A number of the most fervent privacy groups today put out a report critiquing the Obama administration’s record to date on privacy issues. At only 9 months in, it seems a bit too soon to rate the Administration. As we have written previously, we do think there have been early indications of a commitment to ensuring that privacy issues are given high priority in the policy process. But clearly there are very high hopes in the advocacy community that this Administration will lean on its many tech savvy appointees to forge new paths that ensure the advances of technology are harnessed in a manner that advances both the needs of government and civil liberties. Likewise, we think that many of the more progressive companies in the business community are eager to see the government take steps to help increase the trust necessary for citizens to embrace the advances enabled by new technologies.
What about the privacy of our youth? Obama may be the first president to offer our children some personal privacy advice. Yesterday, when he was asked for some guidance on how to become president, he told several ninth graders, “Be careful what you post on Facebook.”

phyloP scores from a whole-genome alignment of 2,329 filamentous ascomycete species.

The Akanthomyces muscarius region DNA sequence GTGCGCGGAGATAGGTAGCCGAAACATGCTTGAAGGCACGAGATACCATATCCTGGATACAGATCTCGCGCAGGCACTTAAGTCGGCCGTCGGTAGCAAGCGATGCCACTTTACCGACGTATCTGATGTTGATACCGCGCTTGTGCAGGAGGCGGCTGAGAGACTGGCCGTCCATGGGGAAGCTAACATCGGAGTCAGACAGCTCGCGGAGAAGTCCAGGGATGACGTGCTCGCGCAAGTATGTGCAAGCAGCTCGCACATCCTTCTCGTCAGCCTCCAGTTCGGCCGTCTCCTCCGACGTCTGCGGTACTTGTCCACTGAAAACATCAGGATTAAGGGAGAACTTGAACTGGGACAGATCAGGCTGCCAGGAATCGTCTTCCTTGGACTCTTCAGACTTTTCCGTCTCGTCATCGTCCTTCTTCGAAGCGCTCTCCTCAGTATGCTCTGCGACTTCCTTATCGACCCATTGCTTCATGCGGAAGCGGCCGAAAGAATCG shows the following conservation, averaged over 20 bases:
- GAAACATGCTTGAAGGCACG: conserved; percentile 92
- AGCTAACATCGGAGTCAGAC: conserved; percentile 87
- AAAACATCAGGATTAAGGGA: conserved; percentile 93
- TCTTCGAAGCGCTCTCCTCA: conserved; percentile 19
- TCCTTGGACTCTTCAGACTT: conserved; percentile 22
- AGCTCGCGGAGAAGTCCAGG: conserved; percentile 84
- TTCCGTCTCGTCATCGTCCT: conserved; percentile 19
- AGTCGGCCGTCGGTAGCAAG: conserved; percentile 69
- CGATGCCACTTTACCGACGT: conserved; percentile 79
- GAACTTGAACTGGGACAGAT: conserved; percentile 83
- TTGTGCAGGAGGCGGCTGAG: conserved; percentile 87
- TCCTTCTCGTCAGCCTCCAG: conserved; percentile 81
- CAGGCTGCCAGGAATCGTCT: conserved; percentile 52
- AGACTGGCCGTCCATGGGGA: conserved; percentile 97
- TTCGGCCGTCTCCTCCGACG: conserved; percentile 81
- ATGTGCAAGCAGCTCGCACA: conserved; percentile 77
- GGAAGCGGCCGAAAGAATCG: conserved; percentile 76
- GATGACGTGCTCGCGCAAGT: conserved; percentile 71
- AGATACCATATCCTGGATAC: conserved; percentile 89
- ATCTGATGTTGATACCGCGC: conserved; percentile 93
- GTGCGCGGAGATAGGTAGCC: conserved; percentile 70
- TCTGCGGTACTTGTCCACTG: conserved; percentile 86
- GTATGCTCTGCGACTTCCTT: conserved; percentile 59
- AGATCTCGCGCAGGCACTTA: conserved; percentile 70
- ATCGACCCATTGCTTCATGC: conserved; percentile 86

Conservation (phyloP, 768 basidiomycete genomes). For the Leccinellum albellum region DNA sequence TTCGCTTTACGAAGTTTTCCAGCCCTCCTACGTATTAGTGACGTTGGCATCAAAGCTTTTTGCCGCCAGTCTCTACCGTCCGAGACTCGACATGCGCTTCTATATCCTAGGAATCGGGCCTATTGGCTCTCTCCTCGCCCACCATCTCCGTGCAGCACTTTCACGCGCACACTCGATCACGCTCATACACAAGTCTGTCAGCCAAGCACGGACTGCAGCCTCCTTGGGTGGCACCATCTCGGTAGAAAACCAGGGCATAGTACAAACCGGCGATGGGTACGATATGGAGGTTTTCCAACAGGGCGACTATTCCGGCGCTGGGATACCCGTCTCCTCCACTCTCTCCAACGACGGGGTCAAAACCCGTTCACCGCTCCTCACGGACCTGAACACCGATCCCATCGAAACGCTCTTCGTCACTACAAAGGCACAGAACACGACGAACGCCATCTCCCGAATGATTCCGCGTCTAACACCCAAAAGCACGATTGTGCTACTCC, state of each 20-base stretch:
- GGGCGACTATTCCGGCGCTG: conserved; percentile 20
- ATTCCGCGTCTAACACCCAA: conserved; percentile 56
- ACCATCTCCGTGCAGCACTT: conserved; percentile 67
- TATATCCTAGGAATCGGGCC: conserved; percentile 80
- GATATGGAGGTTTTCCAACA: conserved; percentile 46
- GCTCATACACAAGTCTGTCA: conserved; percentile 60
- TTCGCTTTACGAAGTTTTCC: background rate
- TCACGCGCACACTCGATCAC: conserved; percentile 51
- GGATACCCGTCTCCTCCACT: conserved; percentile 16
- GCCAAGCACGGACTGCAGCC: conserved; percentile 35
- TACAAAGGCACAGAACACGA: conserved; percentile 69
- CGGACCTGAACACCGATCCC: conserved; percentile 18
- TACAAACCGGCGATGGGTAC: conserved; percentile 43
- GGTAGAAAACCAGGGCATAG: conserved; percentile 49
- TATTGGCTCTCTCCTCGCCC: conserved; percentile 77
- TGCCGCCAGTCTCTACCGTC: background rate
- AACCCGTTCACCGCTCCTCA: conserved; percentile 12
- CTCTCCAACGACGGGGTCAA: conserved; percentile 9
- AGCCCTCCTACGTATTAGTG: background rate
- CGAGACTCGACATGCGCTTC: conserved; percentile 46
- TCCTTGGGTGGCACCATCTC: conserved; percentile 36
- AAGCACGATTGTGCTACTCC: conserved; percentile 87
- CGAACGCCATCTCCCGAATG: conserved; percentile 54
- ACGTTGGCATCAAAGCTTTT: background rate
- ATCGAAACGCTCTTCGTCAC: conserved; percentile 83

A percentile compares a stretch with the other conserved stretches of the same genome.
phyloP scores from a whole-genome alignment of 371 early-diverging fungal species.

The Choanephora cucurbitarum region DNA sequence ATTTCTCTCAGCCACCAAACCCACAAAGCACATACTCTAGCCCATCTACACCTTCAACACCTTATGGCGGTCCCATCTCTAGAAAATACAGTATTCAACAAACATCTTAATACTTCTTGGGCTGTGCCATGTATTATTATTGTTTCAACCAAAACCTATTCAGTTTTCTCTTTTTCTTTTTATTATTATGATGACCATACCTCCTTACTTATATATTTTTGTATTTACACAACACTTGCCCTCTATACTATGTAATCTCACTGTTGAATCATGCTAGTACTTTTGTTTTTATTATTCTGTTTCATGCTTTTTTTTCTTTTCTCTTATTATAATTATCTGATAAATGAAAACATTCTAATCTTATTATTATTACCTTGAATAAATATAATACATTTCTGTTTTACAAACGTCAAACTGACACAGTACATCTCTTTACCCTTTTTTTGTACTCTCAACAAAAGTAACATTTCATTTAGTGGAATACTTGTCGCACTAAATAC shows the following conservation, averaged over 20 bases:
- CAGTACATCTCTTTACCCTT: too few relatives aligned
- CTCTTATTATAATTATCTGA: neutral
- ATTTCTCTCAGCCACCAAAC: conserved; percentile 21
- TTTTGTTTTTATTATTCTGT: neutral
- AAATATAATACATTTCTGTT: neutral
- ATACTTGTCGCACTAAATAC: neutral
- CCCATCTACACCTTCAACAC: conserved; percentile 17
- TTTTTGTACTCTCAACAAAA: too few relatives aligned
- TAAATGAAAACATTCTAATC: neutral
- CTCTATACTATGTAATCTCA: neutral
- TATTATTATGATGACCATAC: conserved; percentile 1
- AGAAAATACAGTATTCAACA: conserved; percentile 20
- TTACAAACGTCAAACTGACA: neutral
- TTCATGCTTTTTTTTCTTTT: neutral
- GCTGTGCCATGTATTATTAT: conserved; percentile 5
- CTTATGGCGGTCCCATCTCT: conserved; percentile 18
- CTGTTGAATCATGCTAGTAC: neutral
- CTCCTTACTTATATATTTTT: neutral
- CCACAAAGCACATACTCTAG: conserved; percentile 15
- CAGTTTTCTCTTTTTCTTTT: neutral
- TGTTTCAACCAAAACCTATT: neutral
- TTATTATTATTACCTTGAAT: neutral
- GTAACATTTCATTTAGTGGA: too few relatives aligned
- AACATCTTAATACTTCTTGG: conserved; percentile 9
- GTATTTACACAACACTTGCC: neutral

One thing that Congress can do to help is to confirm Cass Sunstein, the Administration’s nominee for the Office of Information and Regulatory Affairs, which is the office at OMB that helps oversee government agency privacy issues. Sunstein comes to the position with a close relationship with the President and a long history writing and thinking about the impact of technology and society. The sooner the administration can have a focal point for privacy issues, the sooner we can expect to see progress on many of the privacy issues at stake.